Acts 9:6 …Lord, what wilt thou have me to do?
It was a little too much for me, this small little post I came across. It endeavored to teach me how to make *something* in my kitchen from scratch. Now, I’m not even going to say what *it* was because probably someone in these parts will brighten and say, “Really?!” and run with it (that would be me….). And it is not the idea of “running with it” that puts me over the edge. It is the running-with-it-ALL.
I totally get that we can (and do) make our own laundry soap, cut hair, change tires, and sew aprons. I also realize that yes, we probably could craft toothpicks out of the trees in our yard. But if the DIY attitude succumbs into an all out anti-purchase, thanks-but-I’ll-do-it-m’self mentality, I’m afraid we may be sprinting like direction-less spazzes past the lovelier things of this world, one of which is God-given rest and yet another, the fellowship of and the need to deal with other people in their own talents and trades. Furthermore, pressing on to learn new skills ought to be an outgrowth of need and interest, not anxiety and fear (like over a future that is firmly within the grasp and control of our Lord). It also ought not to be some sick race to prove that we *can* do anything and everything because we’re just that smart (which begs the question…).
As an example, if you’re knee deep in diapers and postpartum blues, now is probably not the time to learn how to make sushi from scratch. Or maybe it is, but you can’t also begin your ginormous journey into grinding wheat and baking bread from scratch at the same time. Oh, and learn to pickle eggs, use a sewing machine and make up batches of homemade cleansers while painting your own kitchen cabinets. Can I just plead with you to STOP?!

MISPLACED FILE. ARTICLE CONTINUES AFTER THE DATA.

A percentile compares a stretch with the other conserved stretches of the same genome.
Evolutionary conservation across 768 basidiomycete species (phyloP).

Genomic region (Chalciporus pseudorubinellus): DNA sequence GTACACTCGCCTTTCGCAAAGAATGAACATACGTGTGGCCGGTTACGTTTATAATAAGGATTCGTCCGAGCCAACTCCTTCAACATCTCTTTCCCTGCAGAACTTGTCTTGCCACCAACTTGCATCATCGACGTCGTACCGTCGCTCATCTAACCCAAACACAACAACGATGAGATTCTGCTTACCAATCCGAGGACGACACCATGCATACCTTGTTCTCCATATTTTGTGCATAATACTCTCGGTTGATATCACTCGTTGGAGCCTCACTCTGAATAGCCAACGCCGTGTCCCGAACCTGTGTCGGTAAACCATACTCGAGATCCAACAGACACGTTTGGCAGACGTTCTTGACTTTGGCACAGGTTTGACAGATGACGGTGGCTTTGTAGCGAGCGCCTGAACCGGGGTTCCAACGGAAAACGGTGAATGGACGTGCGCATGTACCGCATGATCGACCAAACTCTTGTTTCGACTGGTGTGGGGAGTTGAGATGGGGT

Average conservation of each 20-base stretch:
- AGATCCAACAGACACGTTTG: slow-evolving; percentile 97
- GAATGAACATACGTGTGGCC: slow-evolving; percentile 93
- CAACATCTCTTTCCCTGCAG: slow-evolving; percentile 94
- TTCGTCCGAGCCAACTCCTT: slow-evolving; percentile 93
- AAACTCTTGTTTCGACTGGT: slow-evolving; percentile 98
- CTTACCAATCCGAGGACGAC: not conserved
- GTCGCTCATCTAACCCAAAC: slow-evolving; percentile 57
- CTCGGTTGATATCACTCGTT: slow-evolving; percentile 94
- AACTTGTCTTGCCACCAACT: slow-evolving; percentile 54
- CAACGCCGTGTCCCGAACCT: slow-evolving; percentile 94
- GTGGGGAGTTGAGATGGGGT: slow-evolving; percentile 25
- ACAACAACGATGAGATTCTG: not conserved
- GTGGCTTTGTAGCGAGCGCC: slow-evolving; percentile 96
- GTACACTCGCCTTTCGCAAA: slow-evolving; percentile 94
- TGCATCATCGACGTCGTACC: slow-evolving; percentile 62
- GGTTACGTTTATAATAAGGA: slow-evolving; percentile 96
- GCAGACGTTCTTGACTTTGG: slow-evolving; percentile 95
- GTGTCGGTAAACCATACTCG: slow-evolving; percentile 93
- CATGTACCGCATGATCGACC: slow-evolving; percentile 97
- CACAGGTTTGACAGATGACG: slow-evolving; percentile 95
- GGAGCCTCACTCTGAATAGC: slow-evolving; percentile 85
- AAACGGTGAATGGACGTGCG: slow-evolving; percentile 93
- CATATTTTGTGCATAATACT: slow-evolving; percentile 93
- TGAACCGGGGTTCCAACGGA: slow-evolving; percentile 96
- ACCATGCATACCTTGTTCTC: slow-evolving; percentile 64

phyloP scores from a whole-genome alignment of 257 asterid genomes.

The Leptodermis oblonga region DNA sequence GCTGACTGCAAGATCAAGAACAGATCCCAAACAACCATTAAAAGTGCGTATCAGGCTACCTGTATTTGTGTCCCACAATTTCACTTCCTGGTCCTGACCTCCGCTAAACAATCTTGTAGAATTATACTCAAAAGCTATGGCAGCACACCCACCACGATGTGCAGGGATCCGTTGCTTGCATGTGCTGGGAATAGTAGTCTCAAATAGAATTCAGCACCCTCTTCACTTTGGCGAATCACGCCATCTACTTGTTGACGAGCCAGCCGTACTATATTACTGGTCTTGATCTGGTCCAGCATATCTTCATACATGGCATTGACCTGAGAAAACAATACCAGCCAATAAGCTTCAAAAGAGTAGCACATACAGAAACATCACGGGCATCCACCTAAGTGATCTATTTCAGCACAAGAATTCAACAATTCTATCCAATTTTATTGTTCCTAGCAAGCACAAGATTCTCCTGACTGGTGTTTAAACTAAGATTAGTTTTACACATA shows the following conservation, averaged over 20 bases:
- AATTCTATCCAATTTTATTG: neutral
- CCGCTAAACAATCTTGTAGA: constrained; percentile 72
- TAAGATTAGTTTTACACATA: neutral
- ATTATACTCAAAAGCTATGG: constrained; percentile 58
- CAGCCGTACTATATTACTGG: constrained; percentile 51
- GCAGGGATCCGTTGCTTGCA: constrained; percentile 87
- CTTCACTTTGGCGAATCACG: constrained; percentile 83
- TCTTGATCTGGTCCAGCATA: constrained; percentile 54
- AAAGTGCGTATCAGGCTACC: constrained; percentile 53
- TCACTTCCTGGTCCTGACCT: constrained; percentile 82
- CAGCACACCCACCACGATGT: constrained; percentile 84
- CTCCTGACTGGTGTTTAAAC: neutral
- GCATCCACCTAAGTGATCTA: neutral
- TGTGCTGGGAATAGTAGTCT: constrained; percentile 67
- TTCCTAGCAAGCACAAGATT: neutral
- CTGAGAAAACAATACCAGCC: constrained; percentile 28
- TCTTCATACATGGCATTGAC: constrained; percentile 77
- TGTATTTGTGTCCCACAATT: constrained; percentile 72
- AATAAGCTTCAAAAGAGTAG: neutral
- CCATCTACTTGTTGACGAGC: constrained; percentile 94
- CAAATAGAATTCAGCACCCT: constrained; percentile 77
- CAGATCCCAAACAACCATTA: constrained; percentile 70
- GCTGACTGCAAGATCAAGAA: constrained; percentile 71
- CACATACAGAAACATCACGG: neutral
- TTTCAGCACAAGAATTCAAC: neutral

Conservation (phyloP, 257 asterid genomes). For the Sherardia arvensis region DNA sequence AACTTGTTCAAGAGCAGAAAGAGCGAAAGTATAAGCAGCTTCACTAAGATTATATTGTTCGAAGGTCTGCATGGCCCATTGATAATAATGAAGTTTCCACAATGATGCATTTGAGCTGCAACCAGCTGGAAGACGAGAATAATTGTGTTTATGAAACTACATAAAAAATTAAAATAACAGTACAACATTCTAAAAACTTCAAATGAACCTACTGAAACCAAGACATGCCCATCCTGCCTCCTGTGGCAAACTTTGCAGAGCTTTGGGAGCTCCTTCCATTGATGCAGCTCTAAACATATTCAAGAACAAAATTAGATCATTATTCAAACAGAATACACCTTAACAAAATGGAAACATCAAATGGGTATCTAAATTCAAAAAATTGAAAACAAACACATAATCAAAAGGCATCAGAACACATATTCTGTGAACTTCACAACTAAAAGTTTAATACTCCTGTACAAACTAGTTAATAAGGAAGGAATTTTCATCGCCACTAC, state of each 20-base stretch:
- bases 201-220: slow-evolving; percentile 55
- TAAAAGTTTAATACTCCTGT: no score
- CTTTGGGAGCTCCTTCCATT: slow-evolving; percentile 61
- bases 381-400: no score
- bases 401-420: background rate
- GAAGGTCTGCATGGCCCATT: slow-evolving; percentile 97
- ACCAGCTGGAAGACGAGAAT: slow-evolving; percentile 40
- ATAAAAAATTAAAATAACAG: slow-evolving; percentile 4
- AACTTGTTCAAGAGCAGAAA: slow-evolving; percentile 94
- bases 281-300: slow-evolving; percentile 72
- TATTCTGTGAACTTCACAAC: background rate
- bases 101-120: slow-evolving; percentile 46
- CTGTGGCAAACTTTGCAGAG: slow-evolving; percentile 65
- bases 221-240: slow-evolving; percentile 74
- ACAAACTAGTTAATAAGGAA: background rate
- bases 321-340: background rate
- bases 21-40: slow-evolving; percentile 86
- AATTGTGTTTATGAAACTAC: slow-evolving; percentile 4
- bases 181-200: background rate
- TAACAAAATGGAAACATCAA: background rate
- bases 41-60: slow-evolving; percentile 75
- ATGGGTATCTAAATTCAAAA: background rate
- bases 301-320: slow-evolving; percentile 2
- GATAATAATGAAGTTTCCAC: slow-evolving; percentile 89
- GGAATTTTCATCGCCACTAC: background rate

Learn to ask the question from Acts 9:6, “…Lord, what wilt thou have me to do?” He who leads gently will never overburden you with guilt for all of the things you are not doing from scratch. In fact, He just may provide your household with the funds to buy (even in cheap plastic containers) things like ketchup. He may say *no* to your desire to sew all of your children’s clothes, to raise your own turkeys, to wash and keep cloth diapers. Our problem is that we can be far too self-assured in our own abilities and then ignore His *no* with “…but Lord! I can (save money….make things look better….save time…sort of…..)….” Or worse, “…but Lord! I wannnnnt tooooo…..” As if He didn’t know those things. As if He didn’t have your and my very best interests at heart in absolutely all areas of life.
I gave up beekeeping. I also gave up spinning wool, knitting, publishing a journal, raising my own meat poultry, and much more. In return, the Lord gave me time to sink my toes in the warm sand at the beach while watching eagles overhead and children underfoot. He allowed me space to play with watercolors and mixed media art (which in a past life I would have deemed a stupid and foolish waste of time…). I gained minutes and moments to sip hot (store-bought) tea while listening to my children practice their music. I even got to paint my kitchen cabinets. And so on. And it’s funny how when those extra things were pruned away (sometimes thankfully, sometimes painfully), I found myself in a quieter place to listen and to speak with my God.
I am still learning many things, but this is the best thing I’ve learned in the last few years and I just wanted to share it with you.
In case you didn’t know. You don’t have to do it all.